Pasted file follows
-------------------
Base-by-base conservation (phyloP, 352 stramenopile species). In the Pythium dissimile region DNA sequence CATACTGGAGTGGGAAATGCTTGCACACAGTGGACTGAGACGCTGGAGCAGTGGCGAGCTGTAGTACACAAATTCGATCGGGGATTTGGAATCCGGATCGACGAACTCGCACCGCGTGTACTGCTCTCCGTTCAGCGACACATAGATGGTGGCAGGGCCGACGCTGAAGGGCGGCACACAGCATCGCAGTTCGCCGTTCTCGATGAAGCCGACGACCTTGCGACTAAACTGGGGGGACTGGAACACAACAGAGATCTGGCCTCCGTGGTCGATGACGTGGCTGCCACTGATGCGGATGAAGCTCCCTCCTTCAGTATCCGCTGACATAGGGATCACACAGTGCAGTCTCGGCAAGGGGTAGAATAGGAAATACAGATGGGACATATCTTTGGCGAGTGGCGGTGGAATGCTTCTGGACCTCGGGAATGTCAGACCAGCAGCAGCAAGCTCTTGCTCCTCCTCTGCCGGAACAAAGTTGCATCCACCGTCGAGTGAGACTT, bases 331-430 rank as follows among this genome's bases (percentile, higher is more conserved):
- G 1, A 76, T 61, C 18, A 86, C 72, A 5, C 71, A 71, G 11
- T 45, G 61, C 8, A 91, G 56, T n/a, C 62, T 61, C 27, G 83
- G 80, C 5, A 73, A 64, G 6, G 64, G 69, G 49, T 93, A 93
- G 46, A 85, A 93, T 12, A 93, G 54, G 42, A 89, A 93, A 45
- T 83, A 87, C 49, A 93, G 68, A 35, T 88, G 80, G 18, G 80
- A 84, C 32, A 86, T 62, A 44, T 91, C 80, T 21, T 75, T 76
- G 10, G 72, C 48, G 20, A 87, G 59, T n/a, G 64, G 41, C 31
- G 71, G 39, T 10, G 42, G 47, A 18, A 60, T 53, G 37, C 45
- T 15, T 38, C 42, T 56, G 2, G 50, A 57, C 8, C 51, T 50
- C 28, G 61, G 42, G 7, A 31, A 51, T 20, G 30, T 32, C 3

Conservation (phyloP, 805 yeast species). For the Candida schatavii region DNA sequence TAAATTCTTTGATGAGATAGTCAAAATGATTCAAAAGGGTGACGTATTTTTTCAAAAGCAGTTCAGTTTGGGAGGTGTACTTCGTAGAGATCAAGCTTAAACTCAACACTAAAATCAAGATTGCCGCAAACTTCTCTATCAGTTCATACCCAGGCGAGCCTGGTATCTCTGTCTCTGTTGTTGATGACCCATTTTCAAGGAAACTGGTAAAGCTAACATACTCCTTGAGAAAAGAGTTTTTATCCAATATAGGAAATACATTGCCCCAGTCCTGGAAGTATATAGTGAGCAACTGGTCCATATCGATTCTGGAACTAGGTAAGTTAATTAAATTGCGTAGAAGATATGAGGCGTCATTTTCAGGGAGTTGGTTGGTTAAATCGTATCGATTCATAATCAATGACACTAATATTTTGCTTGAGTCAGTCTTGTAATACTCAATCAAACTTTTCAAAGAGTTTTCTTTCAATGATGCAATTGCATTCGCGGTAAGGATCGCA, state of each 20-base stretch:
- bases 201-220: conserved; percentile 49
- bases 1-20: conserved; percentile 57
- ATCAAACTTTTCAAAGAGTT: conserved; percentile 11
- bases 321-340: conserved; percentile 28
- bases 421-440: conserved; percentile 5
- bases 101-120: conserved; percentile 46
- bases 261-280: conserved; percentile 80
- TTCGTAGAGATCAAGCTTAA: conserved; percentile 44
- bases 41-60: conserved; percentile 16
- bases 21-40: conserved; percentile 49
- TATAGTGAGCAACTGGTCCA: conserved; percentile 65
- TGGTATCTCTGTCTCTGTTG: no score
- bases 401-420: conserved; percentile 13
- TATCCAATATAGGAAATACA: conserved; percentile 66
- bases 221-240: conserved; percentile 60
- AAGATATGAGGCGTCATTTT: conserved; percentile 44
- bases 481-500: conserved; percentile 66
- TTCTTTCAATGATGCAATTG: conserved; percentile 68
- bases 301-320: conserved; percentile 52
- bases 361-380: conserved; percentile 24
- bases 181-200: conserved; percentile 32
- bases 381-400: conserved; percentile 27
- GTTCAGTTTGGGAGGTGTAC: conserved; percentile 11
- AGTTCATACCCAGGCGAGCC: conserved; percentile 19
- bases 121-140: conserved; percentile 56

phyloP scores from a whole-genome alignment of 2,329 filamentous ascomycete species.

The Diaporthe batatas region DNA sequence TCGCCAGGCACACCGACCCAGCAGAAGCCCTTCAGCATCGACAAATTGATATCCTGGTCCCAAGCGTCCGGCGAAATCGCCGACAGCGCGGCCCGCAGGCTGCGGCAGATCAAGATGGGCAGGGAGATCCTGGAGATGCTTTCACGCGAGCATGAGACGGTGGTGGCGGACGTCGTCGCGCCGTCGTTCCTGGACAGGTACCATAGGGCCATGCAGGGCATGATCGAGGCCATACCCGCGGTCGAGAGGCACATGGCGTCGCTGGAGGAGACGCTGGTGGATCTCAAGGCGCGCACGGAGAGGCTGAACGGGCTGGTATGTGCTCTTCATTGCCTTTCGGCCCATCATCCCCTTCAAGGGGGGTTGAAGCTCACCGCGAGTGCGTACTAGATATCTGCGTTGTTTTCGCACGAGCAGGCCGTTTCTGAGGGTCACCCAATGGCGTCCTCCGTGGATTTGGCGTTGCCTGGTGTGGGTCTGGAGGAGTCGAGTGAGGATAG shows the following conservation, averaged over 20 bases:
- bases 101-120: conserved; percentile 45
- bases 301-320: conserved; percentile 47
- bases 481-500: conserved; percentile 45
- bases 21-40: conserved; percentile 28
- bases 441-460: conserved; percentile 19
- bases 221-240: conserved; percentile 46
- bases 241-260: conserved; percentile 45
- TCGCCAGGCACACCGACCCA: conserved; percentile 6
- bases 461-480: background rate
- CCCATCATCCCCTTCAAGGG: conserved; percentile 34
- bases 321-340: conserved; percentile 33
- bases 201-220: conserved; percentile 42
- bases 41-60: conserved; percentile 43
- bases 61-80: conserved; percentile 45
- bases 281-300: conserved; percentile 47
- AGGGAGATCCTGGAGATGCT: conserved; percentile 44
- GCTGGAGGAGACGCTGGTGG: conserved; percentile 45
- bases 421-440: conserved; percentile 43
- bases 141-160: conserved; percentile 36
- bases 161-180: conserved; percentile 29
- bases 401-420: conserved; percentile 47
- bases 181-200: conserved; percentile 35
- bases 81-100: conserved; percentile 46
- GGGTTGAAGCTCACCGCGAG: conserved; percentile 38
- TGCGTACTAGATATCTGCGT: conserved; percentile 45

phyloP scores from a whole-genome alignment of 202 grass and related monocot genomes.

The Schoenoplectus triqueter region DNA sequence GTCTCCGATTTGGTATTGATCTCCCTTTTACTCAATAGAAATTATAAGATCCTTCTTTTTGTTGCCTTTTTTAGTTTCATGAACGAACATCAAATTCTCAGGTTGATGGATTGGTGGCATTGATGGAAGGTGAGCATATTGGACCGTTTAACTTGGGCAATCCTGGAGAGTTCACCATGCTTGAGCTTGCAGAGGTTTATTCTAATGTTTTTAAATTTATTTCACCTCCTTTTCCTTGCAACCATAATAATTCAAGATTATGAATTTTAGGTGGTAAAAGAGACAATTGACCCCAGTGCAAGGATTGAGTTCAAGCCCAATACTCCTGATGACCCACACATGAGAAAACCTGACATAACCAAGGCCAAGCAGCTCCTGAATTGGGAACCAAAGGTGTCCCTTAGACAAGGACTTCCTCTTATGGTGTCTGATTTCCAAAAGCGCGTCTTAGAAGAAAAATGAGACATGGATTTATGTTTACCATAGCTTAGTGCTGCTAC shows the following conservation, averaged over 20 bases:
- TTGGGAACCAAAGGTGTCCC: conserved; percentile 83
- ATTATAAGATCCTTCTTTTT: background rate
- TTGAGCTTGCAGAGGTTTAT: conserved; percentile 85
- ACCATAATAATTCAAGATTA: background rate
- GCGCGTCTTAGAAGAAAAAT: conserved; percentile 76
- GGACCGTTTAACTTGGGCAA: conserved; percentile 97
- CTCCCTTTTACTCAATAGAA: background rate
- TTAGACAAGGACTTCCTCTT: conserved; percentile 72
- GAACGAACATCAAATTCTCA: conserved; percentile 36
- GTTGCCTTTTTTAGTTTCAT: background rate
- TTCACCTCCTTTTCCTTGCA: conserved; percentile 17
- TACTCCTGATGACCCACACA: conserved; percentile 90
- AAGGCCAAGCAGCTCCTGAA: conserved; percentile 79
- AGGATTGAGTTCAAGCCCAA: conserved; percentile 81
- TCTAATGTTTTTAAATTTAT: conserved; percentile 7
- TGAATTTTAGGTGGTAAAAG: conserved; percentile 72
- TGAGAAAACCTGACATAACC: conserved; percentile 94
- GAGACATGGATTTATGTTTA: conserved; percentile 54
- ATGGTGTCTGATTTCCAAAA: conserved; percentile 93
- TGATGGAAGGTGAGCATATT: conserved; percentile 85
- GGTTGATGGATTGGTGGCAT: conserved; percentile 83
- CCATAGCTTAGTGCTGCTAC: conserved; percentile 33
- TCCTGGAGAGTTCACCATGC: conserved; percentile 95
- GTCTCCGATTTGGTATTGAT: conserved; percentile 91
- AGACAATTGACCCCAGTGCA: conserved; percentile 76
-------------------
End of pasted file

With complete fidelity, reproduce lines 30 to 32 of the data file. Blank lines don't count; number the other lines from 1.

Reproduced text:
- TTCTTTCAATGATGCAATTG: conserved; percentile 68
- bases 301-320: conserved; percentile 52
- bases 361-380: conserved; percentile 24